ONE OF SEVEN COURSES AVAILABLE FOR THE MAY 12 – 15, 2022 MCA WEEKEND WORKSHOP @ HAYSTACK
The Art Of Writing A Memoir
Instructor: Abdi Nor Iftin
Haystack Studio: Visiting Artist
Materials Fee: no additional fee, please see the required texts below
Enrollment Limit: 15
Level: All Levels
When people read what we write, they usually depend upon our words and ways of writing our story to interpret the world for them. As writers, we do this through an engaging and simple language. For the reader, that becomes words to digest and a compelling story to follow. The workshop will focus on writing personal stories. Participants will read and discuss excerpts from published novels, memoirs and short stories, and write stories to share and discuss together.
At the end of this session, students will become familiar with the different ways to write a memoir. Students will understand the ways to approach creating think pieces, gathering material for their stories. Students will develop and hone an individual writing voice equipped to discuss personal stories.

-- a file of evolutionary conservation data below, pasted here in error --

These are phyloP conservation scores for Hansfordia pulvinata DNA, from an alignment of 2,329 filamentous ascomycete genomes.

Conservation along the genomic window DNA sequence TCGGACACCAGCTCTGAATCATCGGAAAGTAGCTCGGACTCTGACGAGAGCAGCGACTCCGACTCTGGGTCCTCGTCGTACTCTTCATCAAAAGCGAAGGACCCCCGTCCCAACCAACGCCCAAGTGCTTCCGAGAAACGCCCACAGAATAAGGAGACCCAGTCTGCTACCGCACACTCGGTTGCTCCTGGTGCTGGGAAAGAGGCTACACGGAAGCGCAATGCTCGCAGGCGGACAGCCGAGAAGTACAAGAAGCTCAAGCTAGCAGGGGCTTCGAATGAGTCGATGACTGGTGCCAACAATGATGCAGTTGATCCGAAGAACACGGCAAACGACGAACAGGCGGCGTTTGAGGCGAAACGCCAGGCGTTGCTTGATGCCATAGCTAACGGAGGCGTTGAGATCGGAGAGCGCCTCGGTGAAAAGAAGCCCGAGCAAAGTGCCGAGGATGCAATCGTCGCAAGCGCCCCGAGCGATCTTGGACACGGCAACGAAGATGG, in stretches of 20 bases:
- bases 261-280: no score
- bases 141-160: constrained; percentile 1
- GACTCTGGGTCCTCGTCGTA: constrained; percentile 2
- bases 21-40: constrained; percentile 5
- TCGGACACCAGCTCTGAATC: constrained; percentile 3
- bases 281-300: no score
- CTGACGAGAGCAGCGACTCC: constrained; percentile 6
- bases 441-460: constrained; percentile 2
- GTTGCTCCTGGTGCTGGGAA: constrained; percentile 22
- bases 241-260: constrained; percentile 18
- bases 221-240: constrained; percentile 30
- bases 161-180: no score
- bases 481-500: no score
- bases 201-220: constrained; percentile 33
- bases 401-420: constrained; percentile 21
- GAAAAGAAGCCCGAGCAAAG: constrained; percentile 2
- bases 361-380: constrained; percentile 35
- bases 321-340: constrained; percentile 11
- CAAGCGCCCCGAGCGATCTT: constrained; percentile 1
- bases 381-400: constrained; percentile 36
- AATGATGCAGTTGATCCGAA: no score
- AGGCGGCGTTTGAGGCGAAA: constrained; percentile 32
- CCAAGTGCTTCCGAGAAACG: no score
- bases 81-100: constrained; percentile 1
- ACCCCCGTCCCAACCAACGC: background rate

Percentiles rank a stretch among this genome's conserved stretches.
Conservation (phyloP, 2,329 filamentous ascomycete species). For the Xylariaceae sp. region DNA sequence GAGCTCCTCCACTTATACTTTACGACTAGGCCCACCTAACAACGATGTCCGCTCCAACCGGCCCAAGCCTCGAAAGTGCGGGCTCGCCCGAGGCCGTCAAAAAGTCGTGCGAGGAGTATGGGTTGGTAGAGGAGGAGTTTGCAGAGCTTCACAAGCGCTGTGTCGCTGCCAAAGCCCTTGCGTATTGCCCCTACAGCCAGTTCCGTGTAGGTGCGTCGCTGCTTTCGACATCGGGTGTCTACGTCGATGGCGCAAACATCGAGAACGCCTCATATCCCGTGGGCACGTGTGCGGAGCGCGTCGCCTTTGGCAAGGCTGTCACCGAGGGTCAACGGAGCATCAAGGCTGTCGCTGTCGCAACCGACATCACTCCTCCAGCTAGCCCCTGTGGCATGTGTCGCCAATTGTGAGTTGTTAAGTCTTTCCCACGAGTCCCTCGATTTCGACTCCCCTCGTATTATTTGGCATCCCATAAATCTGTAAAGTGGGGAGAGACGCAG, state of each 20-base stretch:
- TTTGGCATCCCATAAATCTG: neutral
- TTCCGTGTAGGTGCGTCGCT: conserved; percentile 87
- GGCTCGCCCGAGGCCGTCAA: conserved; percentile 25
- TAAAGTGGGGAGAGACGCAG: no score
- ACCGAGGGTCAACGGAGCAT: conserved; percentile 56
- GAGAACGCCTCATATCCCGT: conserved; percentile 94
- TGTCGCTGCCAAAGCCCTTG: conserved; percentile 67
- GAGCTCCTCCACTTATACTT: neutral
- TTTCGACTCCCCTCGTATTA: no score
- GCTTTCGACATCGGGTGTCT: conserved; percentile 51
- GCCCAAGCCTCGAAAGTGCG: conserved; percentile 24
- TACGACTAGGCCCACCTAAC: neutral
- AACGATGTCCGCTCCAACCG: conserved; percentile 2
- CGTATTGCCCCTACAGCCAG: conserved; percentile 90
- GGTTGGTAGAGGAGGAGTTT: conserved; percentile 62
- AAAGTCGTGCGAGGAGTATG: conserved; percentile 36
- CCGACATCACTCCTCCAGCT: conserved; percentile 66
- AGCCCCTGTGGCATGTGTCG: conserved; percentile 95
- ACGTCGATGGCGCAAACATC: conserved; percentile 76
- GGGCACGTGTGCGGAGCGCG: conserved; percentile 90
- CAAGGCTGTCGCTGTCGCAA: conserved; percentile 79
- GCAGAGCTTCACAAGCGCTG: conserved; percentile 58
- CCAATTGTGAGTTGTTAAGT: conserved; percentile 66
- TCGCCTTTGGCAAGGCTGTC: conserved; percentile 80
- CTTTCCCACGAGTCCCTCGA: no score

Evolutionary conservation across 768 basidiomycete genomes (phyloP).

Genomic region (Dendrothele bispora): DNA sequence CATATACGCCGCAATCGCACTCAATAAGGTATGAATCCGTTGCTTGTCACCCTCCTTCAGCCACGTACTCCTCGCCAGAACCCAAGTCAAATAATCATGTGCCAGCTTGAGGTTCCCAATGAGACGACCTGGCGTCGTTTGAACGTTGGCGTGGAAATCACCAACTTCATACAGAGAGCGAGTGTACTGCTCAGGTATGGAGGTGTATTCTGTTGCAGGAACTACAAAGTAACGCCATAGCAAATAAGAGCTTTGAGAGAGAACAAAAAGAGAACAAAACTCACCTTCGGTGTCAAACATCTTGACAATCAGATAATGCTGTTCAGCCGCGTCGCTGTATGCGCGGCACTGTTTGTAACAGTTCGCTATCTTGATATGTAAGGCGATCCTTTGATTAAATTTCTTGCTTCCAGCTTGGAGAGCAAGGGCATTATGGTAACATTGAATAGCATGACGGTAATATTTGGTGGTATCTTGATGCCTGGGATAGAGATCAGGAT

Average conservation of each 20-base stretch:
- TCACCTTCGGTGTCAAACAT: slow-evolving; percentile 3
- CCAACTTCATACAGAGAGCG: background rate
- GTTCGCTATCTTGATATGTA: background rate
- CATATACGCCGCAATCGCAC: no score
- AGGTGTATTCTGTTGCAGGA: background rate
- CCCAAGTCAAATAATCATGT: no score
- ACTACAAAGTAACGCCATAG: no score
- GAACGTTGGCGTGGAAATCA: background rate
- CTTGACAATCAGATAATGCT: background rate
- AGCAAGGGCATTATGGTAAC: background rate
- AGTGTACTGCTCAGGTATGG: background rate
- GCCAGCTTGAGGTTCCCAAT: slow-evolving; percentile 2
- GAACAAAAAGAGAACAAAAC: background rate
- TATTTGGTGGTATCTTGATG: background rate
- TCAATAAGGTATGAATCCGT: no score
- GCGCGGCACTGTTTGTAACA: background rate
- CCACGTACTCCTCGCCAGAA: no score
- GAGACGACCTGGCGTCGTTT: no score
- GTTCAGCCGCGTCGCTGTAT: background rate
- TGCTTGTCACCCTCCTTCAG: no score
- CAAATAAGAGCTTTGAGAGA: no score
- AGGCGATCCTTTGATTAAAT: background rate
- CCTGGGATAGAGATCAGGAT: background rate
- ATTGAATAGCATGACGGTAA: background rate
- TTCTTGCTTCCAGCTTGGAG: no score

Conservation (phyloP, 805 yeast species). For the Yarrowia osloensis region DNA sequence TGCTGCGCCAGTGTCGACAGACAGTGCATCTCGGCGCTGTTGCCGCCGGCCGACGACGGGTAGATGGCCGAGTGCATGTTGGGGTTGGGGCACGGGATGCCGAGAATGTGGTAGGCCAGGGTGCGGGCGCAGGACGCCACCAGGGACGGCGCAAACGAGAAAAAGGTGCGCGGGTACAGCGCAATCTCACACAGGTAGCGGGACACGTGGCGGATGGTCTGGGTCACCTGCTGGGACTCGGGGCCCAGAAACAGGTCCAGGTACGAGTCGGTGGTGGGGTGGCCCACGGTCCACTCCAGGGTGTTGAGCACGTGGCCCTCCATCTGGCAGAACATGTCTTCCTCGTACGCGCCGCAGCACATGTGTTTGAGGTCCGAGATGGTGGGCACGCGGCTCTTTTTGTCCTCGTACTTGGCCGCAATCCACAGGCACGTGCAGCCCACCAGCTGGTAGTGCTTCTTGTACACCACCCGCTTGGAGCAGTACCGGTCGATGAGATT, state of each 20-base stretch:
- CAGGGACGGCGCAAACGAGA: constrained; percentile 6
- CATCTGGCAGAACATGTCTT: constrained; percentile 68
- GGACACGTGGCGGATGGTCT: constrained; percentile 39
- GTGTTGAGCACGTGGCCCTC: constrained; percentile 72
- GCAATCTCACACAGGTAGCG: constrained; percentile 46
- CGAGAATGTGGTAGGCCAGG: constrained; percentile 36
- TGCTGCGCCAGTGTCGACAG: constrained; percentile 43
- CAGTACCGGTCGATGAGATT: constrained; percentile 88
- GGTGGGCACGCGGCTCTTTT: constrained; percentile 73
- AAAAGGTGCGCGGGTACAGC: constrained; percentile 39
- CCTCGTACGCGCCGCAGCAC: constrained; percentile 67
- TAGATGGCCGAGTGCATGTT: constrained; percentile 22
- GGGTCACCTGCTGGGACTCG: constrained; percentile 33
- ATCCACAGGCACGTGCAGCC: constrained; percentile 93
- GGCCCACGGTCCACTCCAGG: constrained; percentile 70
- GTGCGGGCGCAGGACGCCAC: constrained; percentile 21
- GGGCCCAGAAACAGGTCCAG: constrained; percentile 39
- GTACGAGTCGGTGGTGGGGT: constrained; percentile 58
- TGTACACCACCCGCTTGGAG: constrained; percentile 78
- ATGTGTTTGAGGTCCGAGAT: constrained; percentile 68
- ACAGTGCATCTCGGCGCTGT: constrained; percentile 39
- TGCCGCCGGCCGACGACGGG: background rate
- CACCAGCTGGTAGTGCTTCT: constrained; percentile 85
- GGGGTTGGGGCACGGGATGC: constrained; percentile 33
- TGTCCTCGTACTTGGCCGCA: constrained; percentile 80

Students will be required to bring the following texts for reference during the workshop:
– How to Write Your Own Life Story by Lois Daniel
– Writing for Story (Craft Secrets of Dramatic Nonfiction) Jon Franklin
– Writing About Your Life by William Zinsser
– Acts of Faith by Phillip Caputo
– Toni Morrison’s What Moves at the Margin
Additionally, students should remember to bring:
– Laptop and charger
– Notepad and writing tools.
About the Instructor-
Abdi Nor Iftin is a radio journalist, public speaker and the author of Call Me American, a memoir published by Penguin Random House of his heroic survival in war-ravaged Mogadishu, and his incredible journey to a new life in America. As a child in war-torn Mogadishu, Abdi learned English by watching action movies. When U.S. Marines landed to take on the warlords, Abdi cheered the arrival of these real-life American action heroes. Sporting hip-hop clothes and dance moves, he became known as “Abdi American.” But when radical Islamists took control in 2006, it became dangerous to celebrate Western culture. Instead, Abdi risked his life posting secret dispatches to NPR. As life in Somalia grew more dangerous, he fled to Kenya. In an amazing stroke of luck, he won entrance to the U.S. in the annual visa lottery. Abdi lives in Portland, ME.